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Rochester Innovators Series: Kristopher Loving

Rochester Innovators Series: Kristopher Loving

Kristopher Loving, Sr. is the founder of Official Love, a nonprofit organization that helps educate and mentor teens and young adults who want to get involved in sports refereeing. Since launching the program in May 2016, Kris has successfully helped four individuals go through the necessary steps and training to find officiating positions in three different sports: basketball, football and girl’s lacrosse. Now, nearly one year later, he’s ready for primetime.

“When I first started helping people, it was a personal endeavor,” says Kris. “Now the organization is growing where we’re getting board members and we’re getting a structure.”

While athletics and officiating are both passions for Kris, he sees Official Love as having a greater impact than just what happens in the gym or on the field. That’s because for Kris, becoming an official has provided the playbook for him to become a better man and a more active member of his community. As Kris says, “We see officiating as a way to build character and form positive habits."

We recently spoke with Kris to learn about how his journey led him to start Official Love. Minor edits were made for flow and clarity.

Photo by  William Forsman

Tell us a little about yourself.

About three years ago, I moved [from Chicago] to Rochester with my wife. Her father started a church here, Walk in the Light church, so we came to help out with the ministry and be closer to her family as we were starting our marriage and having children. It was a big help to have that support system here in Rochester. Since I have been here, I have been trying to integrate myself into the community — to use my skills and my passions to give back to my new community.

WHat have your experiences here been like?

I see a lot of different people I would have never met before, so it’s been nice to see new cultures. And it’s not negative, but the small town kind of feel, where everyone is part of the same neighborhood, same community. It’s not so overwhelmingly big — it’s kind of that family feel everywhere you go.

Where did your interest in officiating come from?

I have been involved with sports as a player and a coach. I also got involved with personal training, as well as a lot of youth leadership. So I have worked with sports and young people for most of my adult life. It’s a great passion of mine.

What was the inspiration behind Official Love?

Two things sparked Official Love. One, when I first wanted to get started with officiating I was excited and felt good about it, but I didn’t realize how much it cost. There were a lot of things that come with it that I didn’t know. There were some barriers. But I had a great friend and mentor, Darrin Sortor, who was an official also, who provided me with my first pair of shoes, my first referee shirts, whistle, and a lot of those basic things I needed to get started. That was big spark — his support and his mentorship. So what we do is mentor and help with resources for new officials.

And the second spark forward was that my time as an official has, in my opinion, helped me grow as a man, as a husband and as a father. I have picked up a lot of great skills and good habits. So that’s the second pillar: emphasizing what you can get out of officiating beyond making extra money and staying in shape. Everybody kind of knows that. But it’s some of those behind the scenes things that people don’t see: the networking, the teamwork, the camaraderie. We want to emphasize that, as well as support, resources and training.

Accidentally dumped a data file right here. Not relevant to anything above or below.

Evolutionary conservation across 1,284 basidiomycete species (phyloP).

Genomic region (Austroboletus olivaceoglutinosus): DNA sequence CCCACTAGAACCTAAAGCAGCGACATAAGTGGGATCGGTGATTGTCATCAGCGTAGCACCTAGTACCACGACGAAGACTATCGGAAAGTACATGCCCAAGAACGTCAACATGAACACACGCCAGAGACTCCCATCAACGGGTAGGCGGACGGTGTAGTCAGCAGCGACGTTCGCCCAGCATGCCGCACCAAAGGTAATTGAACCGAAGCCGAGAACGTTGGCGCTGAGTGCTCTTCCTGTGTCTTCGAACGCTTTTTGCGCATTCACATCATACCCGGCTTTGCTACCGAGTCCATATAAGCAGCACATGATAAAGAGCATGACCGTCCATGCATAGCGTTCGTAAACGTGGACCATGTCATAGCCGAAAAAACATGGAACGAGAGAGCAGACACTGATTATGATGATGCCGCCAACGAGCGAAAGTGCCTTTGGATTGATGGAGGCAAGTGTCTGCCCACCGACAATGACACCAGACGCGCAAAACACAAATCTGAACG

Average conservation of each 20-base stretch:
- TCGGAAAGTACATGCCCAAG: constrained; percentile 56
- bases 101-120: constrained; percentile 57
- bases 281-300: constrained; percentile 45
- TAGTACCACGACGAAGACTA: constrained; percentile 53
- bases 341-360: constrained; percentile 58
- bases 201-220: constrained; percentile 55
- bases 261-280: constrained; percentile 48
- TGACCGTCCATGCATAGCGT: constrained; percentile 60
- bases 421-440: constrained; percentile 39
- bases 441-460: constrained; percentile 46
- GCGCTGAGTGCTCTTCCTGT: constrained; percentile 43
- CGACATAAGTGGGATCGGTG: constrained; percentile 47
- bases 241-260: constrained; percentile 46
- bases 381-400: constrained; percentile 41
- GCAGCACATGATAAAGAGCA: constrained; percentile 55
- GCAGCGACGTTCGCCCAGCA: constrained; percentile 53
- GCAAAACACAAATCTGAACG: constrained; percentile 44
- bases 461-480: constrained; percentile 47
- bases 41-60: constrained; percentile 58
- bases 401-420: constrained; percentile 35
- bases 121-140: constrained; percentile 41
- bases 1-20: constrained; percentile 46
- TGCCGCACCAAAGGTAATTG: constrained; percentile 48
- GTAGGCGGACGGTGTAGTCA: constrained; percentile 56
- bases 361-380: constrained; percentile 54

Who benefits from Official Love?

Our target is upperclassmen high school students through late 20s. The idea to help those younger ones as they are developing their plans for life and education. I’m hoping the skills they learn as an official can transfer to whatever they decide to do. And for the young adults, they may have an idea of where they want to go and this can help them with some of that professional development, that networking. Because maybe they’re in a gap; maybe they just graduated and and they’re waiting on their first job and this can be something to help them out.

IN your experiences so far, what kind of support has proved most critical for aspiring officials?

In addition to cost, there’s a lot of registrations you have to do, online applications and deadlines you have to meet. And I was there to stay on top of them and encourage them not to quit. Because that’s a big factor: people quitting and not even getting started. There’s a lot of work, but if you have someone helping you, it helps them stay with it.

Where do you see Official LOve in 5 years?

I would love to be represented in all the sports that are offered in Minnesota as a high school-sanctioned sport. We want to work closely with the Minnesota State High School League, and help with recruitment and retainment, so that we can help be role models and leaders in youth sports.

What could your organization use right now?

We need volunteers that have officiating experience, mentoring experience, business experience, health and wellness experience. Because again, we want to impact the whole person.

Official Love will hold an open house Thursday, March 30 from 7-8 p.m. at the Rochester Public Library. Everyone is welcome.

Rochester Innovators is a nine-part series being published in partnership with Destination Medical Center.

Cover photo by William Forsman

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